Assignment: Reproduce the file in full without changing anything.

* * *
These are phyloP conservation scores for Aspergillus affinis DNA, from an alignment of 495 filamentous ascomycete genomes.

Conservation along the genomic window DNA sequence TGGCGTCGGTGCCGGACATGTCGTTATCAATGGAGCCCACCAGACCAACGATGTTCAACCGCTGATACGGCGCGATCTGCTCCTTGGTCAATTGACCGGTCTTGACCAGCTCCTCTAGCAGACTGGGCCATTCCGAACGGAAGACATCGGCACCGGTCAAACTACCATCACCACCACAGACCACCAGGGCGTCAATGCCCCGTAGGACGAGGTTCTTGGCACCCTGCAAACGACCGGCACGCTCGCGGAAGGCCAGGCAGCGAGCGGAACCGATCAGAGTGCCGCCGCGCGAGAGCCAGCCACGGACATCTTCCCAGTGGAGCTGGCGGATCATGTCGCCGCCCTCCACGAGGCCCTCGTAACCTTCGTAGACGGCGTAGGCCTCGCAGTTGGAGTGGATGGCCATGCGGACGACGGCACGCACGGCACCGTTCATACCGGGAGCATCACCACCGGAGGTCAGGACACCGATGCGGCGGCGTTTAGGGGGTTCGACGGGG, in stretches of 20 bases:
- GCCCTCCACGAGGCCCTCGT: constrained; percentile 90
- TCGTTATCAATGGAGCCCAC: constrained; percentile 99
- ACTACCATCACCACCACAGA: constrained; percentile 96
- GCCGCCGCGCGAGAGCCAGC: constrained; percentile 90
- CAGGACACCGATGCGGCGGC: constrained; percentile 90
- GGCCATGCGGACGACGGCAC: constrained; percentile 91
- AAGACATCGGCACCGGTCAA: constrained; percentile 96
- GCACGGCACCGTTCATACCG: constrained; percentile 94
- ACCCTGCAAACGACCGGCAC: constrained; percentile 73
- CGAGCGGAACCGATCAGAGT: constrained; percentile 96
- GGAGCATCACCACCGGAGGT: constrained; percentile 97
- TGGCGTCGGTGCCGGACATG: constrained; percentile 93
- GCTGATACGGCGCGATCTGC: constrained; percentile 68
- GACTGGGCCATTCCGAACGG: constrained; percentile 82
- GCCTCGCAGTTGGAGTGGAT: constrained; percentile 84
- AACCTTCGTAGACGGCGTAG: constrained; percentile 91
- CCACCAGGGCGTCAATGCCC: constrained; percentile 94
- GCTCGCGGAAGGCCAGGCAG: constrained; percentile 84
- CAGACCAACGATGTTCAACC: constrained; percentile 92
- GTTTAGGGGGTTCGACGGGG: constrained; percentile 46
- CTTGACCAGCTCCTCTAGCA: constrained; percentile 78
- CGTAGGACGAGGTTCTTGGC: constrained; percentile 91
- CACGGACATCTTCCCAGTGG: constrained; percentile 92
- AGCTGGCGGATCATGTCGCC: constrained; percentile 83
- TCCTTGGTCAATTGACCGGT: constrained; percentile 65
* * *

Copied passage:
These are phyloP conservation scores for Aspergillus affinis DNA, from an alignment of 495 filamentous ascomycete genomes.

Conservation along the genomic window DNA sequence TGGCGTCGGTGCCGGACATGTCGTTATCAATGGAGCCCACCAGACCAACGATGTTCAACCGCTGATACGGCGCGATCTGCTCCTTGGTCAATTGACCGGTCTTGACCAGCTCCTCTAGCAGACTGGGCCATTCCGAACGGAAGACATCGGCACCGGTCAAACTACCATCACCACCACAGACCACCAGGGCGTCAATGCCCCGTAGGACGAGGTTCTTGGCACCCTGCAAACGACCGGCACGCTCGCGGAAGGCCAGGCAGCGAGCGGAACCGATCAGAGTGCCGCCGCGCGAGAGCCAGCCACGGACATCTTCCCAGTGGAGCTGGCGGATCATGTCGCCGCCCTCCACGAGGCCCTCGTAACCTTCGTAGACGGCGTAGGCCTCGCAGTTGGAGTGGATGGCCATGCGGACGACGGCACGCACGGCACCGTTCATACCGGGAGCATCACCACCGGAGGTCAGGACACCGATGCGGCGGCGTTTAGGGGGTTCGACGGGG, in stretches of 20 bases:
- GCCCTCCACGAGGCCCTCGT: constrained; percentile 90
- TCGTTATCAATGGAGCCCAC: constrained; percentile 99
- ACTACCATCACCACCACAGA: constrained; percentile 96
- GCCGCCGCGCGAGAGCCAGC: constrained; percentile 90
- CAGGACACCGATGCGGCGGC: constrained; percentile 90
- GGCCATGCGGACGACGGCAC: constrained; percentile 91
- AAGACATCGGCACCGGTCAA: constrained; percentile 96
- GCACGGCACCGTTCATACCG: constrained; percentile 94
- ACCCTGCAAACGACCGGCAC: constrained; percentile 73
- CGAGCGGAACCGATCAGAGT: constrained; percentile 96
- GGAGCATCACCACCGGAGGT: constrained; percentile 97
- TGGCGTCGGTGCCGGACATG: constrained; percentile 93
- GCTGATACGGCGCGATCTGC: constrained; percentile 68
- GACTGGGCCATTCCGAACGG: constrained; percentile 82
- GCCTCGCAGTTGGAGTGGAT: constrained; percentile 84
- AACCTTCGTAGACGGCGTAG: constrained; percentile 91
- CCACCAGGGCGTCAATGCCC: constrained; percentile 94
- GCTCGCGGAAGGCCAGGCAG: constrained; percentile 84
- CAGACCAACGATGTTCAACC: constrained; percentile 92
- GTTTAGGGGGTTCGACGGGG: constrained; percentile 46
- CTTGACCAGCTCCTCTAGCA: constrained; percentile 78
- CGTAGGACGAGGTTCTTGGC: constrained; percentile 91
- CACGGACATCTTCCCAGTGG: constrained; percentile 92
- AGCTGGCGGATCATGTCGCC: constrained; percentile 83
- TCCTTGGTCAATTGACCGGT: constrained; percentile 65